Perth-based internet service provider iiNet has announced a partnership with new pay-TV service FetchTV, with the company to provide its customers with free-to-air digital and subscription channels through a set-top box personal video recorder.
The move comes as FetchTV, of which Malaysian billionaire investor T. Ananda Krishnan is a shareholder, attempts to take on the Australian television market. It is understood former ACP chief Scott Lorson is also involved in the project.
iiNet chief executive Michael Malone said in a statement the service would allow more customers to access high-speed and on-demand content, such as movies and television shows.
“iiNet and FetchTV are set to change the face of Australian television forever. FetchTV allows people to easily tailor their viewing experience, making it the perfect transition into the world of digital TV. It’s amazingly practical, but simply put, people will love it because it’s really cool,” he said.
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The announcement comes after Telstra announced it would offer a similar service to BigPond customers, which would allow them to access content on-demand.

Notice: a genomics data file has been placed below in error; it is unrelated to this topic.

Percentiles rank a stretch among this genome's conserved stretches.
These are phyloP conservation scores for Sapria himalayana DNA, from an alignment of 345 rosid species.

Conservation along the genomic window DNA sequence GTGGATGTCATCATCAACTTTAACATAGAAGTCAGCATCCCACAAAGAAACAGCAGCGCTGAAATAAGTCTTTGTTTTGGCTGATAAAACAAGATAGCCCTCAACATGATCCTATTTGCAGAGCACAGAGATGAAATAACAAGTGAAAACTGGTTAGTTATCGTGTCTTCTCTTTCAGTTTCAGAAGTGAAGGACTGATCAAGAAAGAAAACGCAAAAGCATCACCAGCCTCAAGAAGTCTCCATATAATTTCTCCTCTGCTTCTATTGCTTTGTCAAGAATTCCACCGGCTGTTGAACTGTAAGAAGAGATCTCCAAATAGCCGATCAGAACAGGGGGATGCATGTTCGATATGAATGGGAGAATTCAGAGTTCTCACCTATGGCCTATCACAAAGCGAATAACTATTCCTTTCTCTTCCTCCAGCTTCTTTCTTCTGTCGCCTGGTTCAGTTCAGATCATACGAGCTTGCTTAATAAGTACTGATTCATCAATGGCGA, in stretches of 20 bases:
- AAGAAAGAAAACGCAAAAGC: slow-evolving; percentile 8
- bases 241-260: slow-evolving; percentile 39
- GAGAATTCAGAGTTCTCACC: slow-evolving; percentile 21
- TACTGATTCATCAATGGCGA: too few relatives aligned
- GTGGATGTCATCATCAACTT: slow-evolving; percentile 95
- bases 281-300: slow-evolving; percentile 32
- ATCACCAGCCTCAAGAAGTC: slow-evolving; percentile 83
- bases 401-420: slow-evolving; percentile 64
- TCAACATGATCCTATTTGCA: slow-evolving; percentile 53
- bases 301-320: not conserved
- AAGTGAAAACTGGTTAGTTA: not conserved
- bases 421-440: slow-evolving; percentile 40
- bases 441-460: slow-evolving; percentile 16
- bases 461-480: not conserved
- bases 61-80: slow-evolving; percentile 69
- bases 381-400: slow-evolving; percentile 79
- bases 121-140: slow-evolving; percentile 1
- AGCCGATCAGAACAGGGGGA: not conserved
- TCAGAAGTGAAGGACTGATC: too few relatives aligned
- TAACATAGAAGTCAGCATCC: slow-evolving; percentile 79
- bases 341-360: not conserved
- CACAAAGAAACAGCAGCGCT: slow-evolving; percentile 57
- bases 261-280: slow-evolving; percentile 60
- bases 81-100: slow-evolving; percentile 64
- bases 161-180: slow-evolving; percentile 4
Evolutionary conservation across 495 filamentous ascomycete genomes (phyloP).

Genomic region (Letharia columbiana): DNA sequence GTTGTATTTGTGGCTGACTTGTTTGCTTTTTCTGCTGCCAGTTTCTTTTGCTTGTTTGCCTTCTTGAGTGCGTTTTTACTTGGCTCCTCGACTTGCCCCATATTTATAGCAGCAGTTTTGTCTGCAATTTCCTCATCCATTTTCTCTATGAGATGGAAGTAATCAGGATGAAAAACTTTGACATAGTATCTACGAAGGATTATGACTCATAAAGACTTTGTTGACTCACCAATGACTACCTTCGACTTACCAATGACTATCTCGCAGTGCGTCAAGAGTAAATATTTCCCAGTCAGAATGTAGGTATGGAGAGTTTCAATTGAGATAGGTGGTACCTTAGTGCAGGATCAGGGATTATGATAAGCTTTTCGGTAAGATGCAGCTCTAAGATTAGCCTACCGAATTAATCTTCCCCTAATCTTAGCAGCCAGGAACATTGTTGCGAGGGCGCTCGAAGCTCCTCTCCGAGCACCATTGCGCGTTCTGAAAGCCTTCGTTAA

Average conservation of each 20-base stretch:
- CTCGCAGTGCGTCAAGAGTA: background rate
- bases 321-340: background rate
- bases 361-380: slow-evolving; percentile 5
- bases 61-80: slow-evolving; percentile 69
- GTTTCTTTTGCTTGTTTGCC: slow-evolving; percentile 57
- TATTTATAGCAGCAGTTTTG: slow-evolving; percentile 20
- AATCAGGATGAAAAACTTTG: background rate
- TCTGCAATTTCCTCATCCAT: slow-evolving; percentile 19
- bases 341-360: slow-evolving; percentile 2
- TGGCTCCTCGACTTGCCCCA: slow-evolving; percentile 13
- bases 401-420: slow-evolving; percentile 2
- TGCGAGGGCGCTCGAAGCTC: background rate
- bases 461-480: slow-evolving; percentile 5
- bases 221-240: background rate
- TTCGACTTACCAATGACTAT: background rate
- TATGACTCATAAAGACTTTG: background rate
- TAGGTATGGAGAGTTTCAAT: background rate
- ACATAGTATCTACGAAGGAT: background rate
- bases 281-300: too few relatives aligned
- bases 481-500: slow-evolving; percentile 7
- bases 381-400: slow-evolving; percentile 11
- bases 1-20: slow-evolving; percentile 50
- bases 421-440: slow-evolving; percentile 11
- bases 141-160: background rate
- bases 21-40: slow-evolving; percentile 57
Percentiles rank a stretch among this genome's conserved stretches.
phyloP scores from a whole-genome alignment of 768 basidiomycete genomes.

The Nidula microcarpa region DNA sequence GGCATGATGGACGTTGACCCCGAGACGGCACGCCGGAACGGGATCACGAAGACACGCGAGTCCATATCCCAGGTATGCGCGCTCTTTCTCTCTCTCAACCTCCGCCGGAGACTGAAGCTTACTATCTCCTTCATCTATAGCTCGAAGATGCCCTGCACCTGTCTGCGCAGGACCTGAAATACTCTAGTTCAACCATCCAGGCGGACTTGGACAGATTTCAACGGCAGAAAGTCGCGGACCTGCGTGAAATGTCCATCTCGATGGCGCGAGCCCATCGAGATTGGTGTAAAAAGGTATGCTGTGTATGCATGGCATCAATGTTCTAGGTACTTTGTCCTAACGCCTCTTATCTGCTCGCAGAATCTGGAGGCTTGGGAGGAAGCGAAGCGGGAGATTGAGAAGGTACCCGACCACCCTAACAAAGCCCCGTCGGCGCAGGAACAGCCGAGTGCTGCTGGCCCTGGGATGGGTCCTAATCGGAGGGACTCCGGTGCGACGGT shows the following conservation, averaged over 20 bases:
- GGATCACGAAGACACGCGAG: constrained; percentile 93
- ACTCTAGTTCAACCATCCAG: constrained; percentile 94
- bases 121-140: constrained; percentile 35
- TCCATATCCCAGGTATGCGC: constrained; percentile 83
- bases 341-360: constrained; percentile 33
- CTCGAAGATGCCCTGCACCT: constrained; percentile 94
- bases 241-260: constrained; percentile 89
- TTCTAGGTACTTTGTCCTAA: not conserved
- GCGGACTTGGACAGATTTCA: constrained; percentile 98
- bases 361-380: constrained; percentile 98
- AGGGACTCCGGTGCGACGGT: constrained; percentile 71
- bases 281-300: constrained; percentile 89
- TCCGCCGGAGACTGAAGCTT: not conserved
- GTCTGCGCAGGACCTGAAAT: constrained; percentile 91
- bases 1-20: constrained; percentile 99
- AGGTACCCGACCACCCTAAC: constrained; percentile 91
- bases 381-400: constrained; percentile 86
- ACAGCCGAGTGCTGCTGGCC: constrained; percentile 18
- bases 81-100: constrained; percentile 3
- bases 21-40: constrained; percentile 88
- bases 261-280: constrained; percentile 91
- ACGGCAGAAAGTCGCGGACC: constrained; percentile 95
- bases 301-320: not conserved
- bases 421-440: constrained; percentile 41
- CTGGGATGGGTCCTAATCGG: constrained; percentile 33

It is understood FetchTV will launch with 20 pay-TV channels and other types of interactive programming, but so far no solid details have been announced by either the company itself or iiNet. Additionally, FetchTV is expected to offer “catch up” services by allowing users to watch shows they have missed by download on a television or computer.
Malone also said the service, which would apply to iiNet subscribers, would provide a library of video-on-demand containing movies, TV shows, documentaries and other types of programming including new-release films.
He also said the gadget would include “3D TV capability, in-built single and multi player games, access to a selection of social networking web applications and even the ability to receive messages regarding your iiNet services to your TV screen via the set-top box”.
No details about a release date, or a pricing schedule, were released. It is understood FetchTV is currently negotiating with free-to-air television networks to join their broadcasting program, but it is not yet known if these talks have been successful.